At seven o’clock this evening live on Citizen TV, we will talk about why, exactly, the Russian authorities are so enthusiastic about Soviet political practice and the Soviet style, and where such intentions can lead our country.
Russian President Vladimir Putin agreed with the need [for Russia] to develop its own communication protocols instead of foreign TCP/IP to ensure the country’s technological sovereignty and independence.
On Thursday, the head of state held an event at the Rudnevo Industrial Park during which the specifics of the development of domestic unmanned aerial systems were discussed. In this context, Alexander Selyutin, board chair of the Technojet group, spoke about the “Internet from Russia” project.
After listening to the proposals, Putin turned to his aide Maxim Oreshkin.
“Maxim Stanislavovich, talk to your colleagues, then report back to me separately, we need to help. This is obligatory, because if you have advanced proposals, your own, of course, we need to do everything to support them. It means technological sovereignty, and better competitiveness, and independence. […] We will definitely help,” the president said.
Those wishing to take part in a virtual LDPR rally at the monument to Vladimir Zhirinovsky created in Minecraft have overloaded the server. The number of applications exceeded twelve thousand, LDPR’s press service informed us.
As Andrei Svintsov, a member of the LDPR faction [in the State Duma], noted, this is only the first such event. The Liberal Democrats plan to continue using [Minecraft] and other gaming platforms to communicate with voters and attract new supporters, becoming in fact “Russia’s first digital party.”
The MP also recalled that experts continue to work on the “Cyber Zhirinovsky” political algorithm, which was previously announced by the party’s current leader Leonid Slutsky.
In late April, Judge Yevgenia Nikolayeva closed a court hearing at which it was decided how much time to give Alexei Navalny to examine the 196 volumes of the latest criminal case against him. According to the police investigator, this was necessary in order to protect investigatory privilege.
Over the past five years, judges in Russia have increasingly closed court hearings to observers, journalists, and even relatives of defendants. Because of this, defense lawyers cannot inform the public about what happens in these proceedings. Mediazona reviewed the judicial statistics and discovered that, in 2022, judges ruled 25,587 times to hear cases in closed chambers. This was almost twice as often as in 2018, when judges decided 13,172 times to hear cases without outsiders present.
The Constitution actually guarantees that your case should be heard in open court, but there are exceptions. The principal exceptions are cases involving state secrets (which is why all treason and espionage trials are closed), cases against defendants under sixteen years of age, and cases involving sexual offenses. The statistics for all such cases have not changed much in recent years.
But there is one more exception — a trial can be closed to “ensure the safety” of the people involved in the proceedings and their loved ones. This extremely vague wording allows judges to close any court hearing. Judges make vigorous use of it, especially when hearing high-profile cases.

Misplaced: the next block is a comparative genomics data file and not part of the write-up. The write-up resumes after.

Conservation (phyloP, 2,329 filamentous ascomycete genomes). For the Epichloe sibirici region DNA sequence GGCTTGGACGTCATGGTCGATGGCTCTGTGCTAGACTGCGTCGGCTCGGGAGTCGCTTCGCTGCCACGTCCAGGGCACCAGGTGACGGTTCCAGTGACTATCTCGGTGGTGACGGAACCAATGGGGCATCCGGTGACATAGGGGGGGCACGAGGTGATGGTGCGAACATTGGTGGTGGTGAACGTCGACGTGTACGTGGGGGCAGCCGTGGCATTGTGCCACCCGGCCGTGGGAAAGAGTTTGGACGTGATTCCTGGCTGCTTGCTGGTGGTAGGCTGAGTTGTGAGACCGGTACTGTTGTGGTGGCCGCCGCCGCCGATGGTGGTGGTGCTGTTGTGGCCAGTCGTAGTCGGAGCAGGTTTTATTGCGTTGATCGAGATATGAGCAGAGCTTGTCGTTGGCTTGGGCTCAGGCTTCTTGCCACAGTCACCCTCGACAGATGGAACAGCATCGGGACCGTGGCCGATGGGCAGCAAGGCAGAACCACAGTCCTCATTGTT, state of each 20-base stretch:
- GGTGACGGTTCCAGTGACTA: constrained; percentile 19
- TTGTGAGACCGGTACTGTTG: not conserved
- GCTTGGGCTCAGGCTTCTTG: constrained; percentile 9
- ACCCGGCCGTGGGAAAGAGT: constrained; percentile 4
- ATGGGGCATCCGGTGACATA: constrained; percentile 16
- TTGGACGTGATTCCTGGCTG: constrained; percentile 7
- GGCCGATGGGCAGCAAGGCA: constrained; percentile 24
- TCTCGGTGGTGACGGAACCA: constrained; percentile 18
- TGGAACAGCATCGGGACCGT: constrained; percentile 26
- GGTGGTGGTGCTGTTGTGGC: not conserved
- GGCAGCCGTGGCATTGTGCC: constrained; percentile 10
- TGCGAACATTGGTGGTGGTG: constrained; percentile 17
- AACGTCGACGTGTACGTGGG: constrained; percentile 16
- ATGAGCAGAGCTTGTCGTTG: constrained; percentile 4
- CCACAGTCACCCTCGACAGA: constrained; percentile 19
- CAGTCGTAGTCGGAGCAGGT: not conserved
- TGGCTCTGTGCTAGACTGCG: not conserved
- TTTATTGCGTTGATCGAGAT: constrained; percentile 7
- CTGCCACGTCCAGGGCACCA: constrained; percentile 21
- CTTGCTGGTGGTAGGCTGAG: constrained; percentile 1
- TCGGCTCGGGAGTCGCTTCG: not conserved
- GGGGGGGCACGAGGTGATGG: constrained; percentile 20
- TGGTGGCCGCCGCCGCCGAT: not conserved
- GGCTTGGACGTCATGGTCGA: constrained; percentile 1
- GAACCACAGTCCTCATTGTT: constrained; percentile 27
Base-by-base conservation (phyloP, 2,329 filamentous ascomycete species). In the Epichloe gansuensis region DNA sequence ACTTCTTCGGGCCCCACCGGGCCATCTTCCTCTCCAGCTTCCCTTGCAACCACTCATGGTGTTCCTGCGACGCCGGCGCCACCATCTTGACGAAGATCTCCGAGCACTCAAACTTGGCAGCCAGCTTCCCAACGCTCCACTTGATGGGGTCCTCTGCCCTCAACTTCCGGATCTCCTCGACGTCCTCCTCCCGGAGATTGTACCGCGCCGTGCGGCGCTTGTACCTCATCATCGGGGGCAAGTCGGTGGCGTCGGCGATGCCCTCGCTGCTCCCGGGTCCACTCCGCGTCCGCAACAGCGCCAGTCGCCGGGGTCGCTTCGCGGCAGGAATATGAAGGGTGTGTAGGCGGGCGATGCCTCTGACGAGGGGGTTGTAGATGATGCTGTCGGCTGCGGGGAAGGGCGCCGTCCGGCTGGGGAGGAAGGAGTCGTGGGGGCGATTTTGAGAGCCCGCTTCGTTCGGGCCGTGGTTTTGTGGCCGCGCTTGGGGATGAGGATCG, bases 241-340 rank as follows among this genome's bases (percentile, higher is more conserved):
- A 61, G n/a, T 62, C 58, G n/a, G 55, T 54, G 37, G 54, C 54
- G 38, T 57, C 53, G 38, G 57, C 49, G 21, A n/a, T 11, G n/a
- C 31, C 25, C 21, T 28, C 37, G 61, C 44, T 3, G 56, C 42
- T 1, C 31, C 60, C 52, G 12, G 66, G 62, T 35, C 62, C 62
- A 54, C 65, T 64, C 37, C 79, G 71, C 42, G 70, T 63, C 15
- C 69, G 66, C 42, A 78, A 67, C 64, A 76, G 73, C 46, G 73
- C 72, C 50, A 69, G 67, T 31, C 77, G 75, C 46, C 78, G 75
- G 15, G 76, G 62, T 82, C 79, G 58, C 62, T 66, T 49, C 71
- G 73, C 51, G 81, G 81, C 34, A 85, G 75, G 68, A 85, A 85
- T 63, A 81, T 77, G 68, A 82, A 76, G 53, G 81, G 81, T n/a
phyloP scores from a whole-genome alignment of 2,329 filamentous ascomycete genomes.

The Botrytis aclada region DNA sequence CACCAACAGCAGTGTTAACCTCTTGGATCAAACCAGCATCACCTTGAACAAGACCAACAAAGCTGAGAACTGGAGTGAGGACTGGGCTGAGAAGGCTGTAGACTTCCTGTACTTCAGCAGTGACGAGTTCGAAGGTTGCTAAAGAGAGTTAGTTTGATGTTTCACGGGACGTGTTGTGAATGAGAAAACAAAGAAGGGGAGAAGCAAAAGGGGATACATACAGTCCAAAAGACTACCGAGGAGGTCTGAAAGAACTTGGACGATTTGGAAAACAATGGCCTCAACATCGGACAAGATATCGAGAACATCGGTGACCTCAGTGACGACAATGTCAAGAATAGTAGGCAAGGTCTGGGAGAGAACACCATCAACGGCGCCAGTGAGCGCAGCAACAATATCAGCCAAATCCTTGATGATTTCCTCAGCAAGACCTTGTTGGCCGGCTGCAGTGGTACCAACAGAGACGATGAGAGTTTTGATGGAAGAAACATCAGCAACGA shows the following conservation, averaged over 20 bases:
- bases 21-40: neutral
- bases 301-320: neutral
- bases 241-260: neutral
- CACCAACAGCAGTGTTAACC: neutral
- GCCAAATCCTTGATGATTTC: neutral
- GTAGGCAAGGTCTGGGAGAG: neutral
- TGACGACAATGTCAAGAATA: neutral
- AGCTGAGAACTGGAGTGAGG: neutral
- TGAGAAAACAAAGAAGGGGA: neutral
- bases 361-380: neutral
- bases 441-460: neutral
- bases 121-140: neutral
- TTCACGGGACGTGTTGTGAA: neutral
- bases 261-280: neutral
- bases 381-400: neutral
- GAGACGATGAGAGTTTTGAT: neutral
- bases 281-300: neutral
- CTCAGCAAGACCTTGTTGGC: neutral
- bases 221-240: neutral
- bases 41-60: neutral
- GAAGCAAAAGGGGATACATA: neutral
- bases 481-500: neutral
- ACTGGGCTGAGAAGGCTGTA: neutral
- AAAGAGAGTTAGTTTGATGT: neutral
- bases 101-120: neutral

Here’s another example. In September, the Moscow City Court closed the hearing of an appeal against the verdict in the “fake news” trial of municipal district council deputy Alexei Gorinov, who had been sentenced to seven years in prison for an argument over a children’s drawing contest in which he had said that children were dying in the war in Ukraine The judge alleged that the court had received threats, and said that the hearing would have to be closed for the safety of the parties to the proceedings.
Russian judges may be following the lead of their Belarusian colleagues, who have learned how to conduct political trials without outside scrutiny. They cite covid regulations, or fill the gallery with persons unknown, or don’t let anyone except the relatives of the defendants in the courtroom. Russian courts have begun to use many of these methods. And the Belarusian courts can declare a hearing closed without explaining the reasons at all.
The authorities do not want people to know about political trials, to monitor these trials, or to support the accused. That is why, on the contrary, it is important for society today to talk about political prisoners and help them.
A Russian version of the song by the French left-wing chansonnier Georges Moustaki. Translation: Kirill Medvedev. Guitar: Oleg Zhuravlev. Video: Nikolay Oleynikov
Don’t ask what her name is, she’s Beloved and tender, but fickle Very spunky, she’ll wake up and go forward To a new life that shines and sings
Bullied and branded Tortured and executed Well, how much can she suffer! And she rises up and strikes, And spends many, many years in prison, Yes, we betrayed her But we only love her more and more And so we want to follow her Right to the end
What her name is, don’t ask, my friend, She’s just a mayflower and a wild fruit She sprouts anywhere, like grass Her path will take her wherever she wishes
Don’t ask what her name is, she’s Sometimes beloved, sometimes persecuted, but faithful This girl that everyone is waiting for Permanent revolution is her name